If you are one of the 6.8 million morbidly obese Americans then you are probably aware of the stereotypes that accompany the diagnosis. I know them well, as I was morbidly obese before my gastric bypass surgery in 2003. What many do not understand are the metabolic, lifestyle, and genetic causes of obesity.
Too many assume that the morbidly obese are people who always make poor food choices and eat nothing other than a calorically-dense diet that is high in saturated fats, trans fats and sugar but low in fiber and nutrients. Society’s belief that morbidly obese people constantly make poor food choices is accompanied by the belief that the morbidly obese eat excessively. While this might be true for many, it is not true for all. The fact is that there are many factors for morbid obesity.
As for me, I have become educated on what are healthy food choices and what are not healthy food choices. I realize how uninformed I once was. I eat much differently than I did before my weight-loss surgery. For a few quick guidelines on making healthy food choices, read Bariatric Diet: Build a Healthy Plate.
Genetic Causes of Obesity
Genetics seem to play an important role in weight gain. Adopted children often do not have the same body weight as the adoptive parents despite similar eating habits. There is an 80% chance the adopted children will be of similar weight to the biological parents they never met. My father’s family, which is the side of the family that I take after, are virtually all obese.
Identical twins who have the same genes have more similar body weights than fraternal twins who have different genes.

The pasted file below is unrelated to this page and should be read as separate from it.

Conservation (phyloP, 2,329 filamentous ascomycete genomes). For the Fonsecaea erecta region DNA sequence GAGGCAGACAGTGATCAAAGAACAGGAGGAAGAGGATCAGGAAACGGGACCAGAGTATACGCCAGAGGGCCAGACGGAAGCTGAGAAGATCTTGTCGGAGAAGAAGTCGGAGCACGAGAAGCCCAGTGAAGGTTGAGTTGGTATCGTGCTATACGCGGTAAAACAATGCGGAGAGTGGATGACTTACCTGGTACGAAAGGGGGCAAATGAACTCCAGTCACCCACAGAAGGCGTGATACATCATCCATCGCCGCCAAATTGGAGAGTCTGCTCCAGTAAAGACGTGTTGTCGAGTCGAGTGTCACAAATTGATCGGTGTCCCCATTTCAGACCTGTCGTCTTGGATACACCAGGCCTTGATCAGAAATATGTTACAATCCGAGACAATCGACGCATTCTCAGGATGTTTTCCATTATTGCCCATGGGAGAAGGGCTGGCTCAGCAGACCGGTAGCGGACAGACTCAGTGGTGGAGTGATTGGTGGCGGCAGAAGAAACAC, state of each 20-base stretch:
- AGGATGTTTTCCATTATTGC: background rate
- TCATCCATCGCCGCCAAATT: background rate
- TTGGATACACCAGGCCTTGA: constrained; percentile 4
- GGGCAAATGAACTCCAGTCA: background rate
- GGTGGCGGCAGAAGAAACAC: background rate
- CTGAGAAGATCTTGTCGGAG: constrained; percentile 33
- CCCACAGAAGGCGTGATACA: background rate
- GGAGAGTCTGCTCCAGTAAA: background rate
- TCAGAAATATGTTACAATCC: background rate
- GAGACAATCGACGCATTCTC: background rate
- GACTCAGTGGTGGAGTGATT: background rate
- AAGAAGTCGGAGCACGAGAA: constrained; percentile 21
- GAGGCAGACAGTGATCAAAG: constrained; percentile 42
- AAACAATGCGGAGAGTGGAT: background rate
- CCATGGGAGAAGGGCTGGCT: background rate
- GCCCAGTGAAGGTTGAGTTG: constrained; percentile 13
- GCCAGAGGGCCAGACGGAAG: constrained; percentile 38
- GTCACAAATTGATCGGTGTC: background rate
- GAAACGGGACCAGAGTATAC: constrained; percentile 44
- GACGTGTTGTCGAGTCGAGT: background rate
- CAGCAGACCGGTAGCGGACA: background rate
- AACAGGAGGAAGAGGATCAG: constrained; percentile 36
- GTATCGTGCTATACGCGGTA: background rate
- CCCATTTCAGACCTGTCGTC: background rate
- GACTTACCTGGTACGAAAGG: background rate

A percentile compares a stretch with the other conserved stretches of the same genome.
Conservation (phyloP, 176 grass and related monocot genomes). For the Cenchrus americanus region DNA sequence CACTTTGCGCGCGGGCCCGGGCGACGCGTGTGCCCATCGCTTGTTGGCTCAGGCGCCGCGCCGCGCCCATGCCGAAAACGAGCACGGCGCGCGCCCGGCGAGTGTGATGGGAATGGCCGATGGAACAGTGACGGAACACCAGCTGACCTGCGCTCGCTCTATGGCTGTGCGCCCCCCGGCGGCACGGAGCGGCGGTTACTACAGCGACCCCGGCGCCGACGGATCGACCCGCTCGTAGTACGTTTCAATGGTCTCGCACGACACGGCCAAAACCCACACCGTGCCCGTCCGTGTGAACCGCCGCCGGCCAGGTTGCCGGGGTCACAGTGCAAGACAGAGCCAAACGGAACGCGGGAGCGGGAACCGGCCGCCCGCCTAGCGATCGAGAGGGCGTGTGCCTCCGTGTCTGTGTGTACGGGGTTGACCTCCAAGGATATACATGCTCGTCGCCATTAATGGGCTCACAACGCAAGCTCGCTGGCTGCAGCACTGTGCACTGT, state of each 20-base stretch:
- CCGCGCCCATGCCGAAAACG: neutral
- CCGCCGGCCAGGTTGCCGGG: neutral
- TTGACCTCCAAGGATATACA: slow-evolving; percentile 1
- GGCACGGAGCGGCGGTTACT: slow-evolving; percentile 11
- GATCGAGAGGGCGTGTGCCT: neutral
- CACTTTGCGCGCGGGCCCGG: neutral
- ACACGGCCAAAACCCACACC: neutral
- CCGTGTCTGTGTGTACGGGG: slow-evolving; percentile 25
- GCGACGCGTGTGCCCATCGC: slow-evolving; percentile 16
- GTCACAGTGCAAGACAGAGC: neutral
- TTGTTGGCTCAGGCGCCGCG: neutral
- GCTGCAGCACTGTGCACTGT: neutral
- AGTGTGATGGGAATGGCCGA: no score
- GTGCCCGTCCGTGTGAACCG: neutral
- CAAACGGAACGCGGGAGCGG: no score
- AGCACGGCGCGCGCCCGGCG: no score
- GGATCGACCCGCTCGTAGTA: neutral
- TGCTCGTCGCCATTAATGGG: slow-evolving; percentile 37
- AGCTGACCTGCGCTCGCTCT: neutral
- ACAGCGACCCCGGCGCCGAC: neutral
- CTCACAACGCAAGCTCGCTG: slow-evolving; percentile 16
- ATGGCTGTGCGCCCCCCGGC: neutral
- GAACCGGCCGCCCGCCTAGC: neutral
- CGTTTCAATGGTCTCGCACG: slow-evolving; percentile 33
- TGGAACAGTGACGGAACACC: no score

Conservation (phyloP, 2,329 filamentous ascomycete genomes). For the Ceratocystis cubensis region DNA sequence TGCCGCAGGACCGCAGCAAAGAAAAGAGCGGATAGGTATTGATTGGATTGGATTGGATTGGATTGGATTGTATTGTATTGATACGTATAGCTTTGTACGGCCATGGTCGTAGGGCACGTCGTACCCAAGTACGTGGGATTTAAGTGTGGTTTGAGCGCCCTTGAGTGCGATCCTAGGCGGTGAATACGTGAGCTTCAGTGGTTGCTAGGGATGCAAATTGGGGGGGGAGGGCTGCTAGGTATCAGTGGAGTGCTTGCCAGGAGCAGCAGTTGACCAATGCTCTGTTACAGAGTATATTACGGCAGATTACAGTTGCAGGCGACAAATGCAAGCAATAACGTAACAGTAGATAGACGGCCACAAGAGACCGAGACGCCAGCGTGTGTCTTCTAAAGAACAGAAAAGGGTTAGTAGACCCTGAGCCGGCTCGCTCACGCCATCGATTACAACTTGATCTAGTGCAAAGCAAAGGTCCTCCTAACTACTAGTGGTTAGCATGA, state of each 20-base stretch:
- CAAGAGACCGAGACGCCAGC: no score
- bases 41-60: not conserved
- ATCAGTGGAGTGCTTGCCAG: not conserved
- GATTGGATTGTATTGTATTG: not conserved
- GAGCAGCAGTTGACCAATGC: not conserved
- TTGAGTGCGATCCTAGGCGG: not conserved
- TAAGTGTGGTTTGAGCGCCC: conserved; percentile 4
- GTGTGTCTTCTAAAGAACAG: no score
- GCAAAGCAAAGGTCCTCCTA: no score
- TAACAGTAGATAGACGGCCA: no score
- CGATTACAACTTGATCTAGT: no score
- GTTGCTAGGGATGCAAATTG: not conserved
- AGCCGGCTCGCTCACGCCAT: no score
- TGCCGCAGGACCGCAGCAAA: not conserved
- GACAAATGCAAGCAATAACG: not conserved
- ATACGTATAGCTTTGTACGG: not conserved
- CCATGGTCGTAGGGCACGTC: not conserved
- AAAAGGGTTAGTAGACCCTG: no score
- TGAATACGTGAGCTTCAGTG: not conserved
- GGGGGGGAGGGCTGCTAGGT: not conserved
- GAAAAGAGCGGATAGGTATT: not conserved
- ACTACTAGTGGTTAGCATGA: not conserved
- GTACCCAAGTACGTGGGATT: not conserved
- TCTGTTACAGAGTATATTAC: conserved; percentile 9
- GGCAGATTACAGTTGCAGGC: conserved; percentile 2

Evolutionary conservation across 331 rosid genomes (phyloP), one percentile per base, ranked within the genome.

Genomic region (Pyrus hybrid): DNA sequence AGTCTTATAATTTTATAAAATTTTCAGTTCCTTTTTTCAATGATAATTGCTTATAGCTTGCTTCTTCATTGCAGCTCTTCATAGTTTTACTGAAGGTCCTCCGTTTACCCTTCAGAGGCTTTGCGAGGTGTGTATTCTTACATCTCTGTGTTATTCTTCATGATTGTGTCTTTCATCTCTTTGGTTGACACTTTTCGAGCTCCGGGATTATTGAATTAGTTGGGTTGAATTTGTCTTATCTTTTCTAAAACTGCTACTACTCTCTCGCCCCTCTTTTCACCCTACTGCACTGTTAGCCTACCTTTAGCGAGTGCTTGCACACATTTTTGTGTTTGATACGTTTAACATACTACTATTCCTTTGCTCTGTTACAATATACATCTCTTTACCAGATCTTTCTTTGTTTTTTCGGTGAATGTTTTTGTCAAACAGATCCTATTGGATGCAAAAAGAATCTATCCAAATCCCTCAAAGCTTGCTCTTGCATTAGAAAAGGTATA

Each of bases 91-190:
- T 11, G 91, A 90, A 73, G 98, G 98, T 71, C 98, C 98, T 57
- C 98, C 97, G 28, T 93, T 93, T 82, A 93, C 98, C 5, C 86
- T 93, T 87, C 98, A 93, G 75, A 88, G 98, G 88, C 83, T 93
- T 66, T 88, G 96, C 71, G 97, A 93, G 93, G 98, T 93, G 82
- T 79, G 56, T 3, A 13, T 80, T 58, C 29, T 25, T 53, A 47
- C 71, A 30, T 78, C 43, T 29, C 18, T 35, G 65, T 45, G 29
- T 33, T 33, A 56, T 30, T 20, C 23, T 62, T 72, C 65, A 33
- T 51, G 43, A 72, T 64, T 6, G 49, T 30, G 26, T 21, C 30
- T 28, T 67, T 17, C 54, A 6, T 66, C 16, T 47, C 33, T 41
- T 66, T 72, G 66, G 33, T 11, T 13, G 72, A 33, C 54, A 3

Lifestyle Factors for Obesity
Researchers have found that excessive nutrient intake combined with a sedentary lifestyle are the main causes of obesity in Western civilization during the last quarter of the 20th century. We have become able to move from place to place faster than we once did, while expending less energy in doing so.
It has long been believed that if a person takes in more calories than they burn, they will gain weight. If more calories are burned than ingested, weight will be lost.
We now have the set point theory where a mechanism in the brain makes people resistant to either weight gain or weight loss. If a person dramatically cuts her calorie intake, the brain will lower metabolism and slow activity. The result is regaining weight that has been lost.
The Pima Paradox
The Pima Indians are among the heaviest people in the world with some of the adults weighing in excess of 500 hundred pounds. Many of the teenagers have diabetes, an illness that often accompanies obesity.
A group of Pima Indians living in Mexico does not have this problem and many began asking why not.
Generation of Pima had lived in the desert and often went without food. Those Pima with genes that allowed them to store as much fat as possible when food was available fared best. But now those fat storing genes are having a poor effect, and many Pima are predisposed to weight gain.
It is interesting to note that the Arizona Pima have the same diet as most Americans and also live in an environment that is similar to most Americans.
Living larger than ever,
My Bariatric Life